The experts were labelling yesterday’s Spring Statement a washout before The Chancellor had even stood up to address his Parliamentary peers and the nation. And in many respects they weren’t wrong. But perhaps in a slimmed down version of the Budget – as it has been described – this was to be expected.
After announcing that changes to fiscal policy will occur only once a year in the Autumn Budget each November, Philip Hammond had already made it clear that he wouldn’t spring any surprises.
With this in mind, The Chancellor laid out plans for consultations and reviews instead. Despite making a number of new promises impacting contractors and the self-employed, the Spring Statement was no showstopper. And as expected, in The Chancellor’s speech, there was no mention of the elephant in the room; IR35.
In fairness, the Government’s written statement released soon after Mr Hammond had spoken, did allude to off-payroll working. It promised publication of the IR35 consultation in ‘the coming months’, stating:
‘A consultation on how to tackle non-compliance in the private sector, drawing on the experience of the public sector reform. The Government will work with businesses and individuals to mitigate the potential administrative burdens of any future changes.’
Still, this doesn’t shed any light on the uncertainty surrounding further IR35 changes. The Spring Statement marked yet another opportunity for The Chancellor to offer clarity, which he duly ignored. Predictably, and yet again, the sector has been left in the dark, left to wait and wonder.
Regardless of its findings, the sooner the details from the long-awaited IR35 consultation are published, the better. Private sector IR35 changes are unnecessary, but if the Government actually intends to extend reform, each party in the supply chain will need time to digest the information and prepare for its introduction.
For the sake of everyone involved, implementation would need to be much smoother this time round.
Late payment consultation.
Aside from another frustrating stock statement regarding IR35, The Chancellor also pledged to hold a consultation into late payment. Of course, any moves made to stop the scourge of late paying clients will be welcomed by independent workers. But actions speak louder than words, and contractors will wait for the introduction of policy before getting ahead of themselves.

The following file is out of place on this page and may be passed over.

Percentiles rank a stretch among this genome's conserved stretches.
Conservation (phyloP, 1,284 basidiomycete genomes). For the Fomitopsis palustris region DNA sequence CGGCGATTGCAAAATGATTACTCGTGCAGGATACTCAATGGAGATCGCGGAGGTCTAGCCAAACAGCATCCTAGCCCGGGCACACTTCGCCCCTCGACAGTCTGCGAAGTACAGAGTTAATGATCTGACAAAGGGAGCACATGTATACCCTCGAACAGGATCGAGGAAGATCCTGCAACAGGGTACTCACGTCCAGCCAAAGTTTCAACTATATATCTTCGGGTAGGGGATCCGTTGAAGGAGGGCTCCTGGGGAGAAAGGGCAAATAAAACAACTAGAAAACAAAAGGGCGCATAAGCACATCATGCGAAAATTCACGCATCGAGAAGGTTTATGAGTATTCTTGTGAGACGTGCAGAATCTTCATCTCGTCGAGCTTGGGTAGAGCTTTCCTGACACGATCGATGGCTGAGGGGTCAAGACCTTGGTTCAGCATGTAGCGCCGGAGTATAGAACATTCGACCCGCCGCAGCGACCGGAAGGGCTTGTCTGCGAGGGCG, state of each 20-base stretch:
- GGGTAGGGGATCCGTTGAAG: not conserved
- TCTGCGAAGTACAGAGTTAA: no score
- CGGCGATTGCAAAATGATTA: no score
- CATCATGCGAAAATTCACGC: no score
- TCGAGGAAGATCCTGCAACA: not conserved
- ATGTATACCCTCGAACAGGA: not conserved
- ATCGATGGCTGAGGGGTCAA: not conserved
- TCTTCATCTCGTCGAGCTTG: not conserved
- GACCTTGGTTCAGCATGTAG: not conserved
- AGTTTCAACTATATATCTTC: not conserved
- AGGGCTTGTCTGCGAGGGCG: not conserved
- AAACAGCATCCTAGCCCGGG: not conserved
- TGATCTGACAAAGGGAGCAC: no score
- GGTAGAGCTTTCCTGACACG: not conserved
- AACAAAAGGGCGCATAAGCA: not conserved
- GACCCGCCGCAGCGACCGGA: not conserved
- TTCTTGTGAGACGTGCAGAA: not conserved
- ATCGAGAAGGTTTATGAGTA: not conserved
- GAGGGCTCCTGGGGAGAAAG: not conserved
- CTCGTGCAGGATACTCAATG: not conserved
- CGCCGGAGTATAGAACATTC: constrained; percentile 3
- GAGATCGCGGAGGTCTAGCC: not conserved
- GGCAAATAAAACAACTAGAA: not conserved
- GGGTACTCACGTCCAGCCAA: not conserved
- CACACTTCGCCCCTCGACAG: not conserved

Big business tax activity.
The same goes for new promises made to scrutinise the tax activity of big businesses too. Philip Hammond vowed to make ‘sure multinational digital businesses pay a fair share of tax.’
This will be music to the ears of contractors, 95% of whom already believe large corporations should have their tax activity examined further. That said, it’s not the first time the Government has pledged to tackle this. So again, it’s a case of wait and see.
Training tax breaks.
The Chancellor also outlined plans to consult on how the tax system supports self-funded training for employees and the self-employed. Currently, independent workers are not granted tax relief for training in the way that employees are.
Without doubt, this will be well-received by freelancers and contractors. But it doesn’t detract from the bigger issue surrounding IR35 and the way in which independent workers pay tax on their earnings.
In summary, The Chancellor’s Spring Statement message was a clear and very familiar one. The Conservatives are, as he put it, ‘the party of small business and the champions of the entrepreneur.’
But for this to truly be the case, the Government must rethink its attitude to the off-payroll working rules. Recent and potential changes to IR35 legislation has led 97% of contractors to state they do not believe Theresa May and her Cabinet has their best interests at heart.
The Chancellor would be wise to take this into account as he presses on with the IR35 consultation. Making private sector engagers responsible and in-turn liable for IR35 assessments would be disruptive, particularly in the short-term, as clients and agencies get to grips with this new, unwanted and extra responsibility.
That said, in time, and by starting preparations now , private sector reform could be managed. Whether the Government would be able to salvage anything from its already fractured relationship with the UK’s 2million contractors however, is another thing altogether.